Analysis of long-term European temperature records: 1751-1995

Robert Balling, R. S. Vose, G. R. Weber

Research output: Contribution to journalArticle

30 Citations (Scopus)

Abstract

Monthly temperature records are assembled for 57 European stations, with some of the records extending nearly two and a half centuries. Our analyses reveal a statistically significant warming of approximately 0.5°C over the period 1751 to 1995. The period of most rapid warming in Europe occurred between 1890 and 1950, and there is quantitative evidence that some of the observed warming during this 60 yr period may be related to urbanization or other local effects; no warming was observed in the most recent half century. Urban effects or other local contaminations in the earliest records could not be quantified due to a dearth of reliable comparable data. The long-term warming in Europe has been confined to the low-sun months, and the coldest period since 1751 occurred near 1890.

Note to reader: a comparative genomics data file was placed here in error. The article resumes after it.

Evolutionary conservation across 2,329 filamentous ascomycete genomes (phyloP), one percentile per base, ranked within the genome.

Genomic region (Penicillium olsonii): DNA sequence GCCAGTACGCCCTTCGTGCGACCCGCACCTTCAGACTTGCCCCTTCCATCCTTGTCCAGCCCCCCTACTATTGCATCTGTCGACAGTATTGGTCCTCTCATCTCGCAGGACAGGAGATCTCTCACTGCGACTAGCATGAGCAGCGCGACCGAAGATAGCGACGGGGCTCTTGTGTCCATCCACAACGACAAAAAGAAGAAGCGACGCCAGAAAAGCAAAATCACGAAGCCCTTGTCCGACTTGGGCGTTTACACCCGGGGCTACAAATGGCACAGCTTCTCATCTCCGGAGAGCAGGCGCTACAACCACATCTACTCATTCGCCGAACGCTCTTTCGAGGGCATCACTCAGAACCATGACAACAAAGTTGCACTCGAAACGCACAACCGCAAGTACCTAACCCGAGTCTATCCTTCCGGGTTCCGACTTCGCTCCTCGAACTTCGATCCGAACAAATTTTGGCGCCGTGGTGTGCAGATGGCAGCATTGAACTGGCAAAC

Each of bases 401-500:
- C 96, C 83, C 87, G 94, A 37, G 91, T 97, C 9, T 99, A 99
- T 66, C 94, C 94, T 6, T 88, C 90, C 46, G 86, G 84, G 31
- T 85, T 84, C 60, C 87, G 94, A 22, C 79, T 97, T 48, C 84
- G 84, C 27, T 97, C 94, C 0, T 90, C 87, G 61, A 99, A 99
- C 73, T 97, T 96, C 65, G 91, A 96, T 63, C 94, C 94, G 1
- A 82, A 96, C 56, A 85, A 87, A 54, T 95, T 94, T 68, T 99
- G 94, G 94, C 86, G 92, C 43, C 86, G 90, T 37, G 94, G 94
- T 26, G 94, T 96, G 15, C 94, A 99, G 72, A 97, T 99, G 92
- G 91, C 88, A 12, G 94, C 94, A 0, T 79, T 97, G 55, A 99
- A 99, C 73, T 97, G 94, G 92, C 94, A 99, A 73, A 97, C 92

Original languageEnglish (US)
Pages (from-to)193-200
Number of pages8
JournalClimate Research
Volume10
Issue number3
StatePublished - Dec 10 1999

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Sun
Contamination
warming
temperature
Temperature
urbanization
analysis
Europe
effect

Keywords

  • Europe
  • Temperature records
  • Urban effects

ASJC Scopus subject areas

  • Atmospheric Science
  • Environmental Science(all)
  • Environmental Chemistry

Cite this

Analysis of long-term European temperature records : 1751-1995. / Balling, Robert; Vose, R. S.; Weber, G. R.

In: Climate Research, Vol. 10, No. 3, 10.12.1999, p. 193-200.

Research output: Contribution to journalArticle

Balling, R, Vose, RS & Weber, GR 1999, 'Analysis of long-term European temperature records: 1751-1995', Climate Research, vol. 10, no. 3, pp. 193-200.
Balling, Robert ; Vose, R. S. ; Weber, G. R. / Analysis of long-term European temperature records : 1751-1995. In: Climate Research. 1999 ; Vol. 10, No. 3. pp. 193-200.
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